Use padded boots with level pads in them, NOT a wedge.

Hang in there.

--
Lavinia, George Too, Calvin (PPID) and Dinky (PPID/IR)
Nappi, George and Dante Over the Bridge
Jan 05, RI
Moderator ECIR


Eleanor Kellon, VMD
 
Edited

I agree with everyone that getting her toes back is the major thing that needs to happen with her trim, followed by https://hoofrehab.com/DistalDescent.htm .

Also agree until the insulin comes down she's going to be in pain. Seasonal rise may be part of this but she was out of control in early June and pergolide isn't going to fix it all. Looks like metformin isn't working either. Let me know if you want me to send Invokana information to your vet.  I'll need an e-mail address.
--
Eleanor in PA

www.drkellon.com 
EC Owner 2001


Eleanor Kellon, VMD
 

P.S. See if your local horse supply store has a Devil's Claw product to help with pain. It's not the solution though - only controlling insulin is.
--
Eleanor in PA

www.drkellon.com 
EC Owner 2001


Nicole
 

Thanks, I will see about the photos tonight if she isn't too uncomfortable to pick her feet up. I was experimenting with different pad options since she was getting worse I thought maybe the wedged pad that came in the cloud boots might be bothering her, plus it pushes her frogs up so bad that they are disappearing.  I tried a flat thick black pad set my vet gave me and she became more sore. Then Monday I tried a double layer of wool felt saddle pad (about a 1/2" total) and she improved a tiny bit. I thought it might at least help not get so slimy and sweaty. 
--
Nicole P
2021, Minnesota 

Case History: Strawberry Case History

Photo album: Strawberry Photo Album


Nicole
 

Lavinia, 
I'm sorry, I wasn't able to get the set of pictures tonight. I will get a good set when she is more comfortable/cooperative, and I can get someone to help me. You gave me some good information already when I asked abouther toe/hoof wall, so will go with that for this time.
Thanks!
--
Nicole P
2021, Minnesota 

Case History: Strawberry Case History

Photo album: Strawberry Photo Album


Patti SoCal 2020
 

Hi Nicole,

i use those interlocking foam kids floor tiles and put a felt pad over them.  They give some comfort but also give to the horse’s weight/hoof shape. That’s the good and bad news since you need to cut new inserts every 3-4 days. 
--
Patti
SoCal 2020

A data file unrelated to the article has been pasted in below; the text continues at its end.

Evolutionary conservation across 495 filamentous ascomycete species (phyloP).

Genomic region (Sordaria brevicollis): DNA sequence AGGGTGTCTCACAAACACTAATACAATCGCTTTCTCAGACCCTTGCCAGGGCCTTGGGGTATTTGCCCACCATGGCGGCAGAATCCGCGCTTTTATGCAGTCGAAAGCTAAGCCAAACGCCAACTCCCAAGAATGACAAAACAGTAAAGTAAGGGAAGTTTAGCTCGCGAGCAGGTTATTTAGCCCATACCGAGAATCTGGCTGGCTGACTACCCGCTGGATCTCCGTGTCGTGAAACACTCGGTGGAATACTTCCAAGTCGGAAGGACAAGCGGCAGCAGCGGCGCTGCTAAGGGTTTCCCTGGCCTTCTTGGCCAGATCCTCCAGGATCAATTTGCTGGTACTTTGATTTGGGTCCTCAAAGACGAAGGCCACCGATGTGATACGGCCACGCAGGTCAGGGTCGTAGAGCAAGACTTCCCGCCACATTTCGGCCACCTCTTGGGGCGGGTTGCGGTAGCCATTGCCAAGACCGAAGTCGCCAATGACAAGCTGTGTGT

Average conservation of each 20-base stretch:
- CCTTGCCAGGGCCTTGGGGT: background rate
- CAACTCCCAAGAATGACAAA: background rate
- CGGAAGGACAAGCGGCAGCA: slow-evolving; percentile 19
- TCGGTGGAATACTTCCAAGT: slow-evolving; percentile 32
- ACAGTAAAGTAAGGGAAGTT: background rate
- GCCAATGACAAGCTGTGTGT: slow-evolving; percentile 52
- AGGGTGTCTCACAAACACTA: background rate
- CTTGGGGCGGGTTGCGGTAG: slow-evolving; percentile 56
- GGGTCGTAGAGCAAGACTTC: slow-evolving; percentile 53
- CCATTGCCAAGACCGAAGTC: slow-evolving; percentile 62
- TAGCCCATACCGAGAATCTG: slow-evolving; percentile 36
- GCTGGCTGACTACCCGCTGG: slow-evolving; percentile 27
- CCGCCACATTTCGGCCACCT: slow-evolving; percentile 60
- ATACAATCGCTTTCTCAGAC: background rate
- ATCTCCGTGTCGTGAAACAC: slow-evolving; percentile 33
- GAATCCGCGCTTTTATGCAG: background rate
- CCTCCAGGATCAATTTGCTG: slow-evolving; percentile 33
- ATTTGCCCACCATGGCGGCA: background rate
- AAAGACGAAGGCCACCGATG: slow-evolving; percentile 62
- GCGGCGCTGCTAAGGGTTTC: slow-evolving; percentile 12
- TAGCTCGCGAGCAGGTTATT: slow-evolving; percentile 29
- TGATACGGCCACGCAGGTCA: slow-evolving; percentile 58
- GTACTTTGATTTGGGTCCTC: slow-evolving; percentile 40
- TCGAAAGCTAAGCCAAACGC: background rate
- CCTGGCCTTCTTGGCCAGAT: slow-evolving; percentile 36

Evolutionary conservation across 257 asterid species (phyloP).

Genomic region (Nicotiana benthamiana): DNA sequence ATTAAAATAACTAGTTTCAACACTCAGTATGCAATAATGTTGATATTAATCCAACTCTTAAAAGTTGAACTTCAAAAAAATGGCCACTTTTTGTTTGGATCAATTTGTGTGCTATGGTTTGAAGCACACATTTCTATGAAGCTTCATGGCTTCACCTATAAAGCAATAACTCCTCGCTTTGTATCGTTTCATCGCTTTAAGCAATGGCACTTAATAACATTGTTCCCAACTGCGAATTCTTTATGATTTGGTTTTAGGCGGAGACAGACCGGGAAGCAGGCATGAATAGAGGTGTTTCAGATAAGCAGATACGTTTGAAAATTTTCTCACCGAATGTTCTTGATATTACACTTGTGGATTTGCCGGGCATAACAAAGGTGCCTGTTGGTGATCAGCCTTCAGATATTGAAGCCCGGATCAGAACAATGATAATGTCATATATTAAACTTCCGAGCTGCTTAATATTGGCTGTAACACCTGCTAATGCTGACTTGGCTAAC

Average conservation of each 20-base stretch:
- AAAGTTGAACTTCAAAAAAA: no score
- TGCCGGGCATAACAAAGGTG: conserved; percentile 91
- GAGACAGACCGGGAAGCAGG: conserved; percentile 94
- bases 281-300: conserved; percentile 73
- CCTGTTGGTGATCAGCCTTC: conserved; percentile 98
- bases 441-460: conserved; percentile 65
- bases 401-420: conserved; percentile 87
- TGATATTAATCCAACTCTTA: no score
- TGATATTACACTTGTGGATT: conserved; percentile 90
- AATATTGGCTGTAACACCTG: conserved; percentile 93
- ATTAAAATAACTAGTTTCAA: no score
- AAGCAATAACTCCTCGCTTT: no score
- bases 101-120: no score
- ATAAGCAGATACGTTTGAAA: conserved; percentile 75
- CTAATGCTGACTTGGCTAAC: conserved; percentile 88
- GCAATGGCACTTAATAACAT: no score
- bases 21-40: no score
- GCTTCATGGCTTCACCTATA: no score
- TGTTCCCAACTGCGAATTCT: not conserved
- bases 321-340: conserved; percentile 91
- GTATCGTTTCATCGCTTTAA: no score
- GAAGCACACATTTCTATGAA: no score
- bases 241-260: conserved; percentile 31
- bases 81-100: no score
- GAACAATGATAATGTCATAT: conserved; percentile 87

https://ecir.groups.io/g/CaseHistory/files/Patti%20and%20Sunny 
https://ecir.groups.io/g/album?id=262934  


Lavinia Fiscaletti
 

Hi Nicole,

I've added a couple of mark-ups to Strawberry's album:

https://ecir.groups.io/g/CaseHistory/album?id=267559

As I mentioned before, the biggest thing is to get the toes backed up. This will require backing thru what may look like the "white line" at ground level. Need to leave the rest of the sole alone. Frogs and bars also need to be left alone, at least for this round, as the bony column alignment is fine but the sole depth is not. There is capsular rotation, which is the laminar wedge pushing the hoof capsule away from a tight alignment with the bony column. This needs to be addressed thru the trim. There is also sinking, which is contributing to the compromised sole depth. Once the underlying causes of the laminitis are removed (high insulin), then the lamina will stop being assaulted and can start to heal. Setting the trim up to support that mechanically is another important step. Have a read here for more info:

https://www.hoofrehab.com/Breakover.html

https://www.hoofrehab.com/HeelHeight.html

https://www.hoofrehab.com/HorsesSole.html

https://www.hoofrehab.com/FrogTrim.html

RF lateral composite: On the radiograph side, the pink line shows the bony column alignment and stops at ground level where the breakover should be. There should be no hoof capsule touching the ground beyond this point. There is barely adequate sole depth, so not a millimeter to spare. Green line follows the angle of the new growth coming in under the coronary band toward the ground and indicates where the dorsal wall should be, if it was well attached and there was no laminar wedge. This is a visual marker, not a trim line. Blue line at the toe shows where the toe should end, with the blue X being the excess horizontal length at ground level. Red line indicates that NOTHING should be removed from the bottom of the foot behind the blue line. Yellow line #1 runs thru the coronary band, #2 points to the extensor process. The distance between them indicates the amount of sinking.
On the photo side, the green line is the same as the one on the rad. The blue area corresponds to the blue X on the rad. Red line means nothing off the bottom o the foot. Orange line shows where the heels should line up eventually, once they are no longer underrun.